Inventory App Part 0. Foundations

Inventory App Part 0. Foundations

Inventory App Part 0. Foundations

Scala end to end

In Scalac we believe that Scala is a great general-purpose language, that helps you to build high-quality software quickly. And although Scala shines in the backend, its use is not limited to server-side programming. With these blog posts, we would also like to convince all of you that it’s possible to build a full stack application using only Scala.

This, and the following blog posts from the series, are an experiment proving that the Scala ecosystem is mature enough to be the main driving force for building production-ready apps. Although I would not recommend using Scala only for its hype, I want to show that it’s a viable alternative for freelancers, startups, and enterprises looking for a full-stack technology.

Application

The application that we are going to build is a simple inventory manager. It will keep some information about items and where they are located. It’s not much, but we will improve and grow the application while we introduce new libraries and approaches to the mix.

Application layers:

  • database layer – Software Transactional Memory approach with Activate Framework
  • API layer – brand new Akka HTTP in action
  • web client – done with Scala.js
  • mobile app – Android application created with Scaloid

You can track the progress on Inventory App

Summary

I hope this short post will get you interested in the series I’m preparing for you. The first “real” part is coming soon and next will be published every 1-2 weeks.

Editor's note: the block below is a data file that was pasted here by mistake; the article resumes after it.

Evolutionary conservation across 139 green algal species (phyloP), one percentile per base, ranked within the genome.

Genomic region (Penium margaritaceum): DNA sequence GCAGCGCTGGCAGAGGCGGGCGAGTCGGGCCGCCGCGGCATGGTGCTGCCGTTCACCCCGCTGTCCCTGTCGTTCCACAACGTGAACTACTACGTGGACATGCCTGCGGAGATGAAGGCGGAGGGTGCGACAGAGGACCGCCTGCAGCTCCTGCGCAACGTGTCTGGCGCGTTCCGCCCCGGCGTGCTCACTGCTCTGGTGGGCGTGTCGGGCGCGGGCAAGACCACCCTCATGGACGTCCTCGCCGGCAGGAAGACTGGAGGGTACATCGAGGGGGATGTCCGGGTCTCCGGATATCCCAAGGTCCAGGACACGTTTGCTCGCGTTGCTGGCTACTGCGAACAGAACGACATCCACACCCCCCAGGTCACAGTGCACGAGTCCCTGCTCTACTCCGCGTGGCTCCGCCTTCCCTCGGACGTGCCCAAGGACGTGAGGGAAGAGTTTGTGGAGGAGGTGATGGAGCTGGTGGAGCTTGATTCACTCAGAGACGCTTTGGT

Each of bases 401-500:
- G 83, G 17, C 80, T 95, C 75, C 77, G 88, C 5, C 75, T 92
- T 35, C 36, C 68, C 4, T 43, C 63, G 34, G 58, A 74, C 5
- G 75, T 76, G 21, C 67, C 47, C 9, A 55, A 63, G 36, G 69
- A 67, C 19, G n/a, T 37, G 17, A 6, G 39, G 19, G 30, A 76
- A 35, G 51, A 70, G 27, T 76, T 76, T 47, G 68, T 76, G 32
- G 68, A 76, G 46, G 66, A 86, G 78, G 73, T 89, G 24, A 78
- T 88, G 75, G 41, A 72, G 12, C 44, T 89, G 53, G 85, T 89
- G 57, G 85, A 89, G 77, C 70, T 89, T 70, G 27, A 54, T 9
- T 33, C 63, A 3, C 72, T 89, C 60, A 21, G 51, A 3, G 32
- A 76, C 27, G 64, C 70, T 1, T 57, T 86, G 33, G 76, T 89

Links

Do you like this post? Want to stay updated? Follow us on Twitter or subscribe to our Feed.

See also

Download e-book:

Scalac Case Study Book

Download now

Authors

Patryk Jażdżewski

I'm a software consultant always looking for a problem to solve. Although I focus on Scala and related technologies at the moment, during the last few years I also got my hands dirty working on Android and JavaScript apps. My goal is to solve a problem and learn something from it. While working with teams I follow "The Boy Scout" Rule - "Always check a module in a cleaner state than when you checked it out". I think this rule is so good, that I extend it also to other aspects of software development - I try to improve communication patterns, processes and practices ... and all the things that might seem non-technical but are vital to success.

Latest Blogposts

08.05.2024 / By  Scalac Team

Figma to React: Design to Code Conversion

From Figma to React

From Figma to React: Introduction Recently, within our team, a discussion emerged about converting designs made in Figma into React code. This conversation was sparked due to the constant evolution of tools available for developers. While the possibility of converting design to code has existed for some time, its implementation has been, frankly speaking, suboptimal. […]

29.04.2024 / By  Matylda Kamińska

Scalendar May 2024

scalendar may 2024

Event-driven Newsletter Welcome to our May 2024 edition of Scalendar! As we move into a bustling spring, this issue brings you a compilation of the most anticipated frontend and software architecture events around the globe. With a particular focus on Scala conferences in May 2024, our newsletter serves as your guide to keep you updated […]

23.04.2024 / By  Bartosz Budnik

Kalix tutorial: Building invoice application

Kalix app building.

Scala is well-known for its great functional scala libraries which enable the building of complex applications designed for streaming data or providing reliable solutions with effect systems. However, there are not that many solutions which we could call frameworks to provide every necessary tool and out-of-the box integrations with databases, message brokers, etc. In 2022, Kalix was […]

software product development

Need a successful project?

Estimate project